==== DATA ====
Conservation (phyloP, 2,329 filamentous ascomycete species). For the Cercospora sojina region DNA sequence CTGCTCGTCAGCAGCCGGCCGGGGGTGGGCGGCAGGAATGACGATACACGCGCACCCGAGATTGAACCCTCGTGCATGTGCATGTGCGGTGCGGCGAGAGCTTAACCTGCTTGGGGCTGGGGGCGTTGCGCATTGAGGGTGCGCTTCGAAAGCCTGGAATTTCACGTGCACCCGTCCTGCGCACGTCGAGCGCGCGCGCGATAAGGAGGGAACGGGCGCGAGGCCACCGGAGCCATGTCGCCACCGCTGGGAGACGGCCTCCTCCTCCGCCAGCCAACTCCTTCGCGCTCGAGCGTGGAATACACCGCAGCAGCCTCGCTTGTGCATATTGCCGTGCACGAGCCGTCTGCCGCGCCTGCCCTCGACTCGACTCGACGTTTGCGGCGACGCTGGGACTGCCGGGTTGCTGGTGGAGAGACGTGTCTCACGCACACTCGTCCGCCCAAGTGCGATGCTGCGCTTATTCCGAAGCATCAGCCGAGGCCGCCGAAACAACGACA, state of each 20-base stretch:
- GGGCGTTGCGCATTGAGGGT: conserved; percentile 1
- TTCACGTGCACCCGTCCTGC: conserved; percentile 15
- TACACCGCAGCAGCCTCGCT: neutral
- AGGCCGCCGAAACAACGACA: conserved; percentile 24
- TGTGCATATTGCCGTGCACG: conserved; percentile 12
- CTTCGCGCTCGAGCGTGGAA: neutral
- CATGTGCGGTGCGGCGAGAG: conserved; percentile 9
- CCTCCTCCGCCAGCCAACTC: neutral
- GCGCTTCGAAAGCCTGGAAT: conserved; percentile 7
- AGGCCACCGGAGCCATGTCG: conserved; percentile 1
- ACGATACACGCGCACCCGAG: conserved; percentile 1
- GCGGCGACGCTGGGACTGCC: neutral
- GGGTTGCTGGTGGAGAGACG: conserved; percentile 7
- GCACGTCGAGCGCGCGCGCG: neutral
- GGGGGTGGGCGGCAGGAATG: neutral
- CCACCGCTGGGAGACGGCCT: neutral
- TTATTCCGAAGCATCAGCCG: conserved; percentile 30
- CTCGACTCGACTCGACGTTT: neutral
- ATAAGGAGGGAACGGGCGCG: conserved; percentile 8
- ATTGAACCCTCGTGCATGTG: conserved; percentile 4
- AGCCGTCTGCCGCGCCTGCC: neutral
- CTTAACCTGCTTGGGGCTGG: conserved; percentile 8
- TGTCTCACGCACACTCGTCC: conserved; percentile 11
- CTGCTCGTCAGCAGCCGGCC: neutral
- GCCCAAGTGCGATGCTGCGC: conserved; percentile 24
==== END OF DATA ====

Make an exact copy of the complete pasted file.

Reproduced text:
Conservation (phyloP, 2,329 filamentous ascomycete species). For the Cercospora sojina region DNA sequence CTGCTCGTCAGCAGCCGGCCGGGGGTGGGCGGCAGGAATGACGATACACGCGCACCCGAGATTGAACCCTCGTGCATGTGCATGTGCGGTGCGGCGAGAGCTTAACCTGCTTGGGGCTGGGGGCGTTGCGCATTGAGGGTGCGCTTCGAAAGCCTGGAATTTCACGTGCACCCGTCCTGCGCACGTCGAGCGCGCGCGCGATAAGGAGGGAACGGGCGCGAGGCCACCGGAGCCATGTCGCCACCGCTGGGAGACGGCCTCCTCCTCCGCCAGCCAACTCCTTCGCGCTCGAGCGTGGAATACACCGCAGCAGCCTCGCTTGTGCATATTGCCGTGCACGAGCCGTCTGCCGCGCCTGCCCTCGACTCGACTCGACGTTTGCGGCGACGCTGGGACTGCCGGGTTGCTGGTGGAGAGACGTGTCTCACGCACACTCGTCCGCCCAAGTGCGATGCTGCGCTTATTCCGAAGCATCAGCCGAGGCCGCCGAAACAACGACA, state of each 20-base stretch:
- GGGCGTTGCGCATTGAGGGT: conserved; percentile 1
- TTCACGTGCACCCGTCCTGC: conserved; percentile 15
- TACACCGCAGCAGCCTCGCT: neutral
- AGGCCGCCGAAACAACGACA: conserved; percentile 24
- TGTGCATATTGCCGTGCACG: conserved; percentile 12
- CTTCGCGCTCGAGCGTGGAA: neutral
- CATGTGCGGTGCGGCGAGAG: conserved; percentile 9
- CCTCCTCCGCCAGCCAACTC: neutral
- GCGCTTCGAAAGCCTGGAAT: conserved; percentile 7
- AGGCCACCGGAGCCATGTCG: conserved; percentile 1
- ACGATACACGCGCACCCGAG: conserved; percentile 1
- GCGGCGACGCTGGGACTGCC: neutral
- GGGTTGCTGGTGGAGAGACG: conserved; percentile 7
- GCACGTCGAGCGCGCGCGCG: neutral
- GGGGGTGGGCGGCAGGAATG: neutral
- CCACCGCTGGGAGACGGCCT: neutral
- TTATTCCGAAGCATCAGCCG: conserved; percentile 30
- CTCGACTCGACTCGACGTTT: neutral
- ATAAGGAGGGAACGGGCGCG: conserved; percentile 8
- ATTGAACCCTCGTGCATGTG: conserved; percentile 4
- AGCCGTCTGCCGCGCCTGCC: neutral
- CTTAACCTGCTTGGGGCTGG: conserved; percentile 8
- TGTCTCACGCACACTCGTCC: conserved; percentile 11
- CTGCTCGTCAGCAGCCGGCC: neutral
- GCCCAAGTGCGATGCTGCGC: conserved; percentile 24